General Average under the York Antwerp Rules 1994 and 2004


Published: 11 April 2014

The Association is grateful to Andrew Fox of Davies Johnson & Co for contributing to this update.

In order to avoid risks of disputes as well as missing time bars, Owners should seek to have charterparty and bill of lading clauses expressly choose one set of general average rules to the express exclusion of the other.

Background: General average

General Average (GA) is an ancient concept of maritime law, dating back to ancient Greece and founded on equitable principles.

The basic rule is well stated in a vintage English decision, as follows:

'... all loss which arises in consequence of extraordinary sacrifices made or expenses incurred for the preservation of the ship and cargo losses ... must be borne proportionately by all who are interested.'
(Birkley vs. Presgrave 1801)

This is further explained in the key tome to general average in "Lowndes and Rudolf: The Law of General Average and the York-Antwerp Rules":

"The rule of a general contribution, by rendering it immaterial whose property is taken in the first instance and material only that that should be taken which will most surely and effectually, and at least cost, save the whole, does away with [any] conflict in the captain's mind between interest and duty, leaves him alone with purely nautical considerations, and thus, no doubt, does more than any statesman or philanthropist can effect for the preservation of life and property at sea. The utility of the rule of General Average no doubt explains its universality and permanence."

Furthermore, in order to have a general situation, it is usually taken that there was an extraordinary sacrifice or expenditure which was incurred for the common safety or the preserving from peril of property involved in a marine adventure.

The York Antwerp Rules 1994 and 2004

General average is often "adjusted", i.e. : the calculation of what costs go "in" and shared by "whom" and to what "percentage", on the basis of one of two sets of modern versions of the York-Antwerp Rules (YAR).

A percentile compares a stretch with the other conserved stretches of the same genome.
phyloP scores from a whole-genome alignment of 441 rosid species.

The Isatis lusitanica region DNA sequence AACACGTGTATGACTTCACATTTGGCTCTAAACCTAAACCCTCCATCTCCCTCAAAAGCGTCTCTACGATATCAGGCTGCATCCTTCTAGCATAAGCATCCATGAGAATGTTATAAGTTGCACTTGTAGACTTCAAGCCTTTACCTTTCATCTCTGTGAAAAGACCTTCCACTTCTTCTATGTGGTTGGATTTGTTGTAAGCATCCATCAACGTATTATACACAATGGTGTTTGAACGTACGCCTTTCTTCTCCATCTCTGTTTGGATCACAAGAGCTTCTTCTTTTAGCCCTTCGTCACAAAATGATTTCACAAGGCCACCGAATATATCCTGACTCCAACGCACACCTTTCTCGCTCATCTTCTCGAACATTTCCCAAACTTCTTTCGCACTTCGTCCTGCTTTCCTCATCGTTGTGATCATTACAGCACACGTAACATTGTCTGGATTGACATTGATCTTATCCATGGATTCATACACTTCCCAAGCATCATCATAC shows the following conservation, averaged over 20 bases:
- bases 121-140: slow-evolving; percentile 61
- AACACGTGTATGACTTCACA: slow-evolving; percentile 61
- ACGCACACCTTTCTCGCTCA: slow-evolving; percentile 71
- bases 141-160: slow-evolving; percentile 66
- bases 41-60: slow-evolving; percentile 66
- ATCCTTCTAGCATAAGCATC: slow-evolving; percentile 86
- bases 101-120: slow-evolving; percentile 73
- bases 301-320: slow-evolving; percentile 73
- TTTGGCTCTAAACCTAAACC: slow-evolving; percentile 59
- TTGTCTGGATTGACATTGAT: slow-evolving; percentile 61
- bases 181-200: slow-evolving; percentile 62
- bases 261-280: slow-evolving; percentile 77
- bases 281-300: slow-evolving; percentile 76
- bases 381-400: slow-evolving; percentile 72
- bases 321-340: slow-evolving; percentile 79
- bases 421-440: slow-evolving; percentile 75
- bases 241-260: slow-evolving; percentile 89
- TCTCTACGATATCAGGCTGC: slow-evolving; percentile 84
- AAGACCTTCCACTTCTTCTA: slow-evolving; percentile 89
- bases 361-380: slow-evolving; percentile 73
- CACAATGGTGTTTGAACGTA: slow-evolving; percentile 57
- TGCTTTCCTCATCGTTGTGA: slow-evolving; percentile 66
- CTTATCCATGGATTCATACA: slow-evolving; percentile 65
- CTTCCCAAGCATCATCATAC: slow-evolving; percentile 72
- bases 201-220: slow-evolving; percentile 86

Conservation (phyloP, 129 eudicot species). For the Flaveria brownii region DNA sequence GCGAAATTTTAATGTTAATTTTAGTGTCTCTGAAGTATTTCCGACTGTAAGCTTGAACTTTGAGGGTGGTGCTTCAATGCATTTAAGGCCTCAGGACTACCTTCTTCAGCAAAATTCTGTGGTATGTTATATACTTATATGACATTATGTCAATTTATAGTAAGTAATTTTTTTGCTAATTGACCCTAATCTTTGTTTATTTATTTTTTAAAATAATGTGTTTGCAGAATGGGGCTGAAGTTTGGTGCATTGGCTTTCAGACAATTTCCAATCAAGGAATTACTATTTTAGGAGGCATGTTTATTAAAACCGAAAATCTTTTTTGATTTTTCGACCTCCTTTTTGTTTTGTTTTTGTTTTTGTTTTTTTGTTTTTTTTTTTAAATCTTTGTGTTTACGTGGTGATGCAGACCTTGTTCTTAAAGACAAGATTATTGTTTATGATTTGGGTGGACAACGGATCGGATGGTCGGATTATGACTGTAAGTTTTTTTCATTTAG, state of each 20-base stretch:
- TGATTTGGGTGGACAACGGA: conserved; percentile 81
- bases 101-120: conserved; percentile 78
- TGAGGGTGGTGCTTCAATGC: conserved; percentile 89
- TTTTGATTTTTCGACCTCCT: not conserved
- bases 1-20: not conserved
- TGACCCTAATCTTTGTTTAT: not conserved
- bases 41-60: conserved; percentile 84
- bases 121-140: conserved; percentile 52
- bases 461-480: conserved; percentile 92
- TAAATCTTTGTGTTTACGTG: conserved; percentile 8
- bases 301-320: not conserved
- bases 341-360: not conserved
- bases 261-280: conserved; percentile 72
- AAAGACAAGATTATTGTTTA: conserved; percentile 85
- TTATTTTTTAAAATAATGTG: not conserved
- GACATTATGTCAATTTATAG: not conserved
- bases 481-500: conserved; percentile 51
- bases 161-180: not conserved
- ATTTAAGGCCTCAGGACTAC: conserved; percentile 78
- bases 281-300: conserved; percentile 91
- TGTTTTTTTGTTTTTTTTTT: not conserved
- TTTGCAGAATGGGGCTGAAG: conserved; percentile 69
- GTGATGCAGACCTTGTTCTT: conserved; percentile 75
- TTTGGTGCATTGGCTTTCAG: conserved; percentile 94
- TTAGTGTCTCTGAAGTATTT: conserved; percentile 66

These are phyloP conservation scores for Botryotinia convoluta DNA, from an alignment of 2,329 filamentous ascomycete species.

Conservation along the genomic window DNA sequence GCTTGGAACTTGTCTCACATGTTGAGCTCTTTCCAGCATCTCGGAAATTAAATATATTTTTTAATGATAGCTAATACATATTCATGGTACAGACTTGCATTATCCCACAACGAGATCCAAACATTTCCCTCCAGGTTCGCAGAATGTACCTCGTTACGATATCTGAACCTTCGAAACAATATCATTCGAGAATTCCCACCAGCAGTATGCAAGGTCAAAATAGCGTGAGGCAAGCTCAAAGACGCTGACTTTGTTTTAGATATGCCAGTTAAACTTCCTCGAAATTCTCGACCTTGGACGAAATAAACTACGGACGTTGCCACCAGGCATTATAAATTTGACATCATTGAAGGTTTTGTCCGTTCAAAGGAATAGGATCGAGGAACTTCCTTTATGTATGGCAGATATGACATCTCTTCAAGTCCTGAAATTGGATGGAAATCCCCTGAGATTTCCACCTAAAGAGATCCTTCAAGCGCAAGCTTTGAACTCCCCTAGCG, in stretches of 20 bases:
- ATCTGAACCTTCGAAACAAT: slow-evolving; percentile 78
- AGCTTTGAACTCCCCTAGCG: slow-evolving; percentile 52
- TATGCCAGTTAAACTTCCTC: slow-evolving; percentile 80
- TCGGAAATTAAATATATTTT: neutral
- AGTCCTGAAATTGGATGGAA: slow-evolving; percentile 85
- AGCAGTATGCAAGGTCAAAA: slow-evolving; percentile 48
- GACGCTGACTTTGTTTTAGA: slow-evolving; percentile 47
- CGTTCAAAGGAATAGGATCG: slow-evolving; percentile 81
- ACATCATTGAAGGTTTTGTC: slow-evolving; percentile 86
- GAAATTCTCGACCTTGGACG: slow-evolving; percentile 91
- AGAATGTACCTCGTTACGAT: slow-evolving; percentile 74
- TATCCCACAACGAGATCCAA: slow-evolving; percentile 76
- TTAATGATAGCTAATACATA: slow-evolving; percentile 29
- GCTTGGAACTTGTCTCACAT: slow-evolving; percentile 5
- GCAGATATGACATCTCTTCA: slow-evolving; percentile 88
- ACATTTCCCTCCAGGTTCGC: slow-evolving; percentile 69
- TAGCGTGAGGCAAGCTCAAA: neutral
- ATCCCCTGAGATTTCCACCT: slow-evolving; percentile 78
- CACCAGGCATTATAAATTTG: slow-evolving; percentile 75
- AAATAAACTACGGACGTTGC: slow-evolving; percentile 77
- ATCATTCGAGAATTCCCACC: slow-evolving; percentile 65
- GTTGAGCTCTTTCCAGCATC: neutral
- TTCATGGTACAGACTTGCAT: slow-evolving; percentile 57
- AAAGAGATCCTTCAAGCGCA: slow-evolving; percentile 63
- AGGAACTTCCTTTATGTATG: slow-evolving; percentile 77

In the attached note, Andrew Fox of Davies Johnson & Co explores some of the issues in relation to the common York Antwerp Rules 1994 and the revised 2004 Rules.

While it may seem a technical question as to whether a clause in a charterparty or bill of lading makes reference to either the 1994 or 2004 rules, it is one that has significant impact on the adjustment of general average. Shipowners in particular need to be well aware of the differences, as they can have a material effect on the final GA adjustment.

A key difference is the time bar provision under each rule set, with 1994 YAR (under English Law) having a general 6 year time limit, yet under 2004 YAR that limit would be just one year from the GA adjustment.

Given that English courts are not alone in approaching time bars in a strict fashion, it is important to be alive to such a key change between the different rules.

Practical Advice: Suggested Clause amendment

In order to be on the safe side - and avoiding dispute as to which rules may apply - it may be useful to amend a general average clause to specifically excluding the application of the YAR 2004, if it is intended to have only the YAR 1994 apply. This may be done for both charterparties as well as bills of lading, and the key is to be consistent across all documents.

"General Average shall be adjusted, stated and settled according to York-Antwerp Rules 1994, or any subsequent modification thereof. For the avoidance of doubt this excludes the application of the York-Antwerp Rules 2004...".

In case Members have further queries on this issue, they are asked to contact the Association.